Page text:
Colombo: Sri Lanka is nearing completion of talks with India to reacquire the 99 World War II-era oil storage tanks leased to the Indian Oil Corporation in the strategically advantaged port district of Trincomalee in the country’s east coast, Sri Lanka’s Energy Minister Udaya Gammanpila said on Wednesday.
The Trincomalee Harbour, one of the deepest natural harbours in the world, was developed by the British during World War II.
Since 2003, the Lanka Indian Oil Corporation, the Sri Lankan subsidiary of India’s oil major Indian Oil Corporation (IOC), has the leasing rights to 99 tanks at the facility for a period of 35 years for an annual payment of $100,000.
Mr Gammanpila had earlier this year made his intentions clear to reacquire the tanks.
“On my instructions, the Ceylon Petroleum Corporation has already formed its new entity dedicated to handle the oil tanks once they are reacquired. Trinco Petroleum Terminal Limited has been already set up,” the minister said.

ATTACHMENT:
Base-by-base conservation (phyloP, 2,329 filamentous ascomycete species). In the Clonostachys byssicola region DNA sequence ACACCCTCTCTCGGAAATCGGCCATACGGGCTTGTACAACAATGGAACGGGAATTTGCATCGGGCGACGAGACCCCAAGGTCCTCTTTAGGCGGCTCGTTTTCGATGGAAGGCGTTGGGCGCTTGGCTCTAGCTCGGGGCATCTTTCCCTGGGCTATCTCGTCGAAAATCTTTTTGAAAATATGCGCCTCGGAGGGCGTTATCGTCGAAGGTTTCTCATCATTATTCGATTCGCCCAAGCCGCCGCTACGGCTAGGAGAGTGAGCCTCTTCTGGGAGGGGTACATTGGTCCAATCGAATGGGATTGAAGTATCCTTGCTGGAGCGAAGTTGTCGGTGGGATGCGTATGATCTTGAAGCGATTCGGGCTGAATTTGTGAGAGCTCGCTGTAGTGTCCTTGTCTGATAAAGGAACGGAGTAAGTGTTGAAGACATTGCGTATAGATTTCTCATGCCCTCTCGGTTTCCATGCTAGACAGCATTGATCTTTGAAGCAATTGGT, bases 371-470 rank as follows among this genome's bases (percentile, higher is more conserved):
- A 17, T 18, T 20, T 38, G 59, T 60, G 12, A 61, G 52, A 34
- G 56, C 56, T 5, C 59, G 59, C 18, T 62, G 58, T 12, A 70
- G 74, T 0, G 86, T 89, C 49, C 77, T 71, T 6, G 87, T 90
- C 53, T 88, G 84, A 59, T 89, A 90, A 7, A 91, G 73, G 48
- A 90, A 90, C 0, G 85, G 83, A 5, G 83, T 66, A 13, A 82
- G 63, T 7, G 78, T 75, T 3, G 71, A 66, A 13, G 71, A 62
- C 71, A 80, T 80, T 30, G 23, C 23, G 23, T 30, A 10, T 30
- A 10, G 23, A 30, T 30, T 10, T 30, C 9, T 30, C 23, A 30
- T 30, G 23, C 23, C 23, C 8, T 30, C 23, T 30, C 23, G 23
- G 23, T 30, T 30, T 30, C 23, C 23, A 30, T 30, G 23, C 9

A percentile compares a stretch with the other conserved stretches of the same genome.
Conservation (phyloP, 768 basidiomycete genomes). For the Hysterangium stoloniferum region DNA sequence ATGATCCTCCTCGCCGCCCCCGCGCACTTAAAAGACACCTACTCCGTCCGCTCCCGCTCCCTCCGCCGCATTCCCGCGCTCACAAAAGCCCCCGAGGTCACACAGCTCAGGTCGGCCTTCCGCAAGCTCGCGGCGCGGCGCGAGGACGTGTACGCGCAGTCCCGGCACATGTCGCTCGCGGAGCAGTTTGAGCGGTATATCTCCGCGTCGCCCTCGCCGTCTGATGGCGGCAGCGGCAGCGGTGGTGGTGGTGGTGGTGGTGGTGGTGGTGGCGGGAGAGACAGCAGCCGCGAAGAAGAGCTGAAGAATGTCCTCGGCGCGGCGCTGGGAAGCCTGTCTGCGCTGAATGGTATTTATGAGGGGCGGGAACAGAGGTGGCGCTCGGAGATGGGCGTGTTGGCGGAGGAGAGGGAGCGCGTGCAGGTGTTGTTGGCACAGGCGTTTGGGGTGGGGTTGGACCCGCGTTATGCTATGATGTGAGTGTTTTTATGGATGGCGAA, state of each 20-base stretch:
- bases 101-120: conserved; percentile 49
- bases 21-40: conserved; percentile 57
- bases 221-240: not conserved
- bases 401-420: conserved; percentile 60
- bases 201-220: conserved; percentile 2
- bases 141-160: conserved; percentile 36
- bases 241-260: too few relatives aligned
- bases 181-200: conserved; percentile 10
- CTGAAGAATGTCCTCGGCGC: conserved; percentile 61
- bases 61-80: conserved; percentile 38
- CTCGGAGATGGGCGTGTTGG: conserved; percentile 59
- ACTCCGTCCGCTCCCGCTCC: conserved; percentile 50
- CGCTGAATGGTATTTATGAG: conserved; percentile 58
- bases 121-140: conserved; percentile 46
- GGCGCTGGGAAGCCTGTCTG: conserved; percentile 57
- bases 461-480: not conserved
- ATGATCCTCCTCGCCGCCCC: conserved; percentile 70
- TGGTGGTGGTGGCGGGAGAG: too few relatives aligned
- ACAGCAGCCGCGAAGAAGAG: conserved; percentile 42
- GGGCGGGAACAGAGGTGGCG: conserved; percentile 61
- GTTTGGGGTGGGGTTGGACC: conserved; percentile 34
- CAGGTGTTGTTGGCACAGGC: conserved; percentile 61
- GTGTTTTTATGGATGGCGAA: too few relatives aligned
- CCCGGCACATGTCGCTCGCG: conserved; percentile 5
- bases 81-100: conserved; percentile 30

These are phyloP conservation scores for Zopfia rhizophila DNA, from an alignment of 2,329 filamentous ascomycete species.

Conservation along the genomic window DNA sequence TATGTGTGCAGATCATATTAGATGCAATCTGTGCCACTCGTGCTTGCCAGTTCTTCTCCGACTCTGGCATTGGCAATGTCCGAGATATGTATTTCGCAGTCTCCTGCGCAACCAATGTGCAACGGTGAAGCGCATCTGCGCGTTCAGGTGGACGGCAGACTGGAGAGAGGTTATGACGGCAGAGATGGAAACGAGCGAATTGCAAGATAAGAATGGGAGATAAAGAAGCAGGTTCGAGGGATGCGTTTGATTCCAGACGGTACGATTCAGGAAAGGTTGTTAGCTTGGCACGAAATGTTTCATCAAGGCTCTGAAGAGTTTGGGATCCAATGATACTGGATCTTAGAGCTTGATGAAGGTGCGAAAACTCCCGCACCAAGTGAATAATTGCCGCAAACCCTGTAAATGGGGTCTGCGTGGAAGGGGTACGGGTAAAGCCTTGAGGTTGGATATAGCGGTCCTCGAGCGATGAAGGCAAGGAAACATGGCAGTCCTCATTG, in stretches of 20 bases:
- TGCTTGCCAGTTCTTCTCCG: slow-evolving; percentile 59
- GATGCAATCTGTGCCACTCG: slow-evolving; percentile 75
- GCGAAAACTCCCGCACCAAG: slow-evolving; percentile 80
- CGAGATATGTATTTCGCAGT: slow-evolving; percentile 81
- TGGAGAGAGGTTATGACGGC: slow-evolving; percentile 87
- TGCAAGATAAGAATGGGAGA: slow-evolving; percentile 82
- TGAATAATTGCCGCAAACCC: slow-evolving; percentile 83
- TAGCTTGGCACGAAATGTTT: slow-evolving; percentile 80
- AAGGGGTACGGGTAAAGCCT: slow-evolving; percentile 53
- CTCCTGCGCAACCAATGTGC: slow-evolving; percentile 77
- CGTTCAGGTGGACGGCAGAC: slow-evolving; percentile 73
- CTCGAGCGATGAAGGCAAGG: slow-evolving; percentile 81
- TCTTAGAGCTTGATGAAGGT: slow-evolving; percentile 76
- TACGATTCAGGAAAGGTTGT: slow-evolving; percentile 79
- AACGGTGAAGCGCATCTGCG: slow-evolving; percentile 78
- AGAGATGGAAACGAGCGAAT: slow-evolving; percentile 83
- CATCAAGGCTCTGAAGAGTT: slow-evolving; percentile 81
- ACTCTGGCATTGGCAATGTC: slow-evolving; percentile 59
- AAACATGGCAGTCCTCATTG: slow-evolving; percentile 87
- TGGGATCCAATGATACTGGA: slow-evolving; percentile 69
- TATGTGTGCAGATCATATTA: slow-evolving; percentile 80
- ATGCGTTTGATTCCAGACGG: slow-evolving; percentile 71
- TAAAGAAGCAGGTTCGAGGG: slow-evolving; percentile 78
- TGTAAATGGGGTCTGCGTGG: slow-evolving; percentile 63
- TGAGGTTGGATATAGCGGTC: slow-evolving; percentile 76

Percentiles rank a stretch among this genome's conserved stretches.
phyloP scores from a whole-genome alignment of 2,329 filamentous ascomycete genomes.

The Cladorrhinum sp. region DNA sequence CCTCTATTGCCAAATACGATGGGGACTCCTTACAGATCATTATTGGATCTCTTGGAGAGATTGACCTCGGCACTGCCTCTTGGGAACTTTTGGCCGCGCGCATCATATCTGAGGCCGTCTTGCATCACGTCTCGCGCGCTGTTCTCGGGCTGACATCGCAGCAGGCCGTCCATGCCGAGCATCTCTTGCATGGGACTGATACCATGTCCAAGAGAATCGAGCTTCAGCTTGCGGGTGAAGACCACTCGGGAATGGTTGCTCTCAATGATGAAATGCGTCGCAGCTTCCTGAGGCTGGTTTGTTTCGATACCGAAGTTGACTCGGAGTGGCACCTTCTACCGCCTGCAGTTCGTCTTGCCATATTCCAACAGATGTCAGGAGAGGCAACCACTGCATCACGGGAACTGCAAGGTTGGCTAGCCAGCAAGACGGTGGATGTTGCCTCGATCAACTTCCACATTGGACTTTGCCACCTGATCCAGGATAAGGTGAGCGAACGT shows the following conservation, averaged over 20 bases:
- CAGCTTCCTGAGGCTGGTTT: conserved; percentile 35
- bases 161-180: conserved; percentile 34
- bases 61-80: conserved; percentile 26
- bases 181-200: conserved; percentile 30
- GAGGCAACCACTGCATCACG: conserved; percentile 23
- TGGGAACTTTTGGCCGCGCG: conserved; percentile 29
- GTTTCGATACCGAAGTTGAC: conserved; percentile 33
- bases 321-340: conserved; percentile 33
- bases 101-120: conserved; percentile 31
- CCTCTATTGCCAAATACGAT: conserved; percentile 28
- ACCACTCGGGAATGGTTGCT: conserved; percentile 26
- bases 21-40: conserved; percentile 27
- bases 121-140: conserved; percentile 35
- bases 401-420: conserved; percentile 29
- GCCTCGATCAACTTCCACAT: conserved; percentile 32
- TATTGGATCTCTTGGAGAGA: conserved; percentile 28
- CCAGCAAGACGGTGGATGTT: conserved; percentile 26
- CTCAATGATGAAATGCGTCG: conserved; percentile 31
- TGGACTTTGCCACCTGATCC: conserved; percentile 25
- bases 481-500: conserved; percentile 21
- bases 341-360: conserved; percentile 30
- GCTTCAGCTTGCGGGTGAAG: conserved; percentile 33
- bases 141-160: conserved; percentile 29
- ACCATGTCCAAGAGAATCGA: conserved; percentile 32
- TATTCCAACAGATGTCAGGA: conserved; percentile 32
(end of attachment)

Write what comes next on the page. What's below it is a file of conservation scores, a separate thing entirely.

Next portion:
The talks are on and the progress would be revealed, Mr Gammanpila said.
The talks over the oil tanks are underway even as the Sri Lankan government is in the process of negotiating a credit line with India for the purchase of petroleum products amidst a foreign exchange crisis.
Sri Lanka shut its only refinery in November as they could not find dollars to pay for crude imports.
The foreign exchange crisis has affected the imports of essentials, leading to shortages in the island nation.
Former Prime Minister Ranil Wickremesinghe, who is now an Opposition figure, urged the government on Tuesday to expedite talks with India to facilitate the imports of oil and food.
He warned that the country would be facing a major food shortage crisis by April.
Meanwhile, Sri Lanka’s Central Bank on Wednesday announced that the country’s foreign reserves position has improved to remain at USD 3.1 billion.